I think of him taking the hands of his wife and his son, leaving this behind, and I breathe…go.

And I wait.



5 09 2014

I married into a wonderful family.  Unlike so many people I know, I love all of the people I married… and yes, I subscribe whole-heartedly to the notion that you don’t just marry the person, you marry the family.  I lost the man I married far too soon.  Blessedly, I still have the family.

I’ve written before about losing my mother-in-law three years ago.  Her final decline was actually not that long, a few months – but they were long months, mostly in the hospital trying to get all of her systems to work at the same time.  I was blessed in being able to spend time with her during those last months.  She left behind a wonderful family, a legacy of love, humor, and compassion that we all strive to live up to.  And she left behind a man who loved her always, who loves her still.

He is an extraordinary man.  When I married his son, he introduced me to everyone as his daughter – he couldn’t be bothered with making the distinctions between genetics and love.  It caused no end of confusion.  I never asked him to stop doing it because it was such a sweet habit… but also because of how loved he made me feel, that I was also his child.  He was the terror of several generations of high school history students, people who meet me now and say “THAT man is your father-in-law?”  Yes, he is.  He has been in my life for nearly 40 years and I love him.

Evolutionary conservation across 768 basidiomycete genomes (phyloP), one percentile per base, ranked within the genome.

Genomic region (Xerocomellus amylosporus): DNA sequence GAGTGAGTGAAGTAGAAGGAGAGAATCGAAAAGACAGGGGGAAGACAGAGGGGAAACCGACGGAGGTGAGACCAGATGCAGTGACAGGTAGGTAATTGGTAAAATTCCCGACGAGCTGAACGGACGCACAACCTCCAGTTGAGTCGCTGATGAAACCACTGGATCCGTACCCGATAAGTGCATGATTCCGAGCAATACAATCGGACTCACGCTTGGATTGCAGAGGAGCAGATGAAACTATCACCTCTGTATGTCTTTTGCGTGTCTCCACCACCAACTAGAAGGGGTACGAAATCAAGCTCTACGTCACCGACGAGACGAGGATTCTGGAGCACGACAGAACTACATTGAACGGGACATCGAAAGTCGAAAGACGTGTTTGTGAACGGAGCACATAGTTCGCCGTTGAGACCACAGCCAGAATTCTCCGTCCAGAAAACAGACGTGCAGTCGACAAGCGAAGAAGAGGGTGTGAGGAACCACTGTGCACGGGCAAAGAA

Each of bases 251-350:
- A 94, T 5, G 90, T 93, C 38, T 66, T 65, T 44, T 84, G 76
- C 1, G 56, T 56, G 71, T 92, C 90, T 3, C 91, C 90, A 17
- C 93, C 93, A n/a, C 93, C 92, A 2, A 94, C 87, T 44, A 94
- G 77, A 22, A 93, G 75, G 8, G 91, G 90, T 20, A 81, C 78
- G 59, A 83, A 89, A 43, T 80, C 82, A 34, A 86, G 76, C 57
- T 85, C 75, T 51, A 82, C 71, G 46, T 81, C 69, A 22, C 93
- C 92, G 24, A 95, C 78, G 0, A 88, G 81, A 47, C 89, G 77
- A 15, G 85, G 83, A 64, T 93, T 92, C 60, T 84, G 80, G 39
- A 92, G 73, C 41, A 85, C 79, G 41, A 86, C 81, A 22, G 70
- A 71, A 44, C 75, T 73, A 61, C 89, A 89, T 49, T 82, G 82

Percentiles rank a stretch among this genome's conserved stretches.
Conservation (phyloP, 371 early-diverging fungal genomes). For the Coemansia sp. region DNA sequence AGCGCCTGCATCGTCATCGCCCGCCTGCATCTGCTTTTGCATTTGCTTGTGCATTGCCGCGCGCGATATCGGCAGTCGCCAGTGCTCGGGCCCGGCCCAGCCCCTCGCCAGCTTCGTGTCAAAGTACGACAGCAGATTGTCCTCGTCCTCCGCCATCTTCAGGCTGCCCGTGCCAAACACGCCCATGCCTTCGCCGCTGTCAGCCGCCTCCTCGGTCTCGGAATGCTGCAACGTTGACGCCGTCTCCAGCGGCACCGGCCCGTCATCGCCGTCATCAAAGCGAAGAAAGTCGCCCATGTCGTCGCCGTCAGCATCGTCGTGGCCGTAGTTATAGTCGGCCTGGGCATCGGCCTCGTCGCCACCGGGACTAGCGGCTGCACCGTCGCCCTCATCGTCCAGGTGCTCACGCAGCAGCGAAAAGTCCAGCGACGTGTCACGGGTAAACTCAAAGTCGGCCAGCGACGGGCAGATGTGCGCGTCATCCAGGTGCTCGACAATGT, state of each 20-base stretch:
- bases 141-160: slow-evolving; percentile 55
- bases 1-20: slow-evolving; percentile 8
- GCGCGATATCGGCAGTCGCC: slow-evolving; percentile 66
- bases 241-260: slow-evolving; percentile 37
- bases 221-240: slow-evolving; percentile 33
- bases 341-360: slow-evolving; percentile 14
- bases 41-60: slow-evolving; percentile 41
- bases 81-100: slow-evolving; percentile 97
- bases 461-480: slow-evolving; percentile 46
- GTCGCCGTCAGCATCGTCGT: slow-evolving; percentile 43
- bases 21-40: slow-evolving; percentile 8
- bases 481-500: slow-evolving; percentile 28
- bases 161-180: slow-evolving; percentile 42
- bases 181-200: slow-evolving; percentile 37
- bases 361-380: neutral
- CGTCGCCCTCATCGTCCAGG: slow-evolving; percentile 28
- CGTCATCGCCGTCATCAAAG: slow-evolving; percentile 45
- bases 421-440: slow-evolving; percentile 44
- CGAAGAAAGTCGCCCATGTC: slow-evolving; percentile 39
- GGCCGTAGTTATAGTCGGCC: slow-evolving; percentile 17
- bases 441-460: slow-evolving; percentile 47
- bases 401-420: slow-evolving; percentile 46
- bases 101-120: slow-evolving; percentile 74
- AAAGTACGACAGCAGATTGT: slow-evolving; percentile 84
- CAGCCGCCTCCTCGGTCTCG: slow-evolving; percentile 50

He is now 90.  He suffers from the degenerative illnesses of age – his eyes don’t work as well, his hearing is failing.  And he misses his wife.  He repeats the stories of meeting her, falling in love with her, marrying her and starting a family.  It doesn’t matter how many times I hear the stories.  I want to hear them again.  His body is betraying him; he has had a series of small strokes that have steadily shrunk the scope of his world.  The social and gregarious man of 40 years ago has become frail, unsteady, and afraid of his own vulnerability.  The man who told stories constantly, who learned Chinese because he could, has now found himself unable to string the stories together, or to find the words he’s looking for.  The constriction of his world has left him sad and isolated.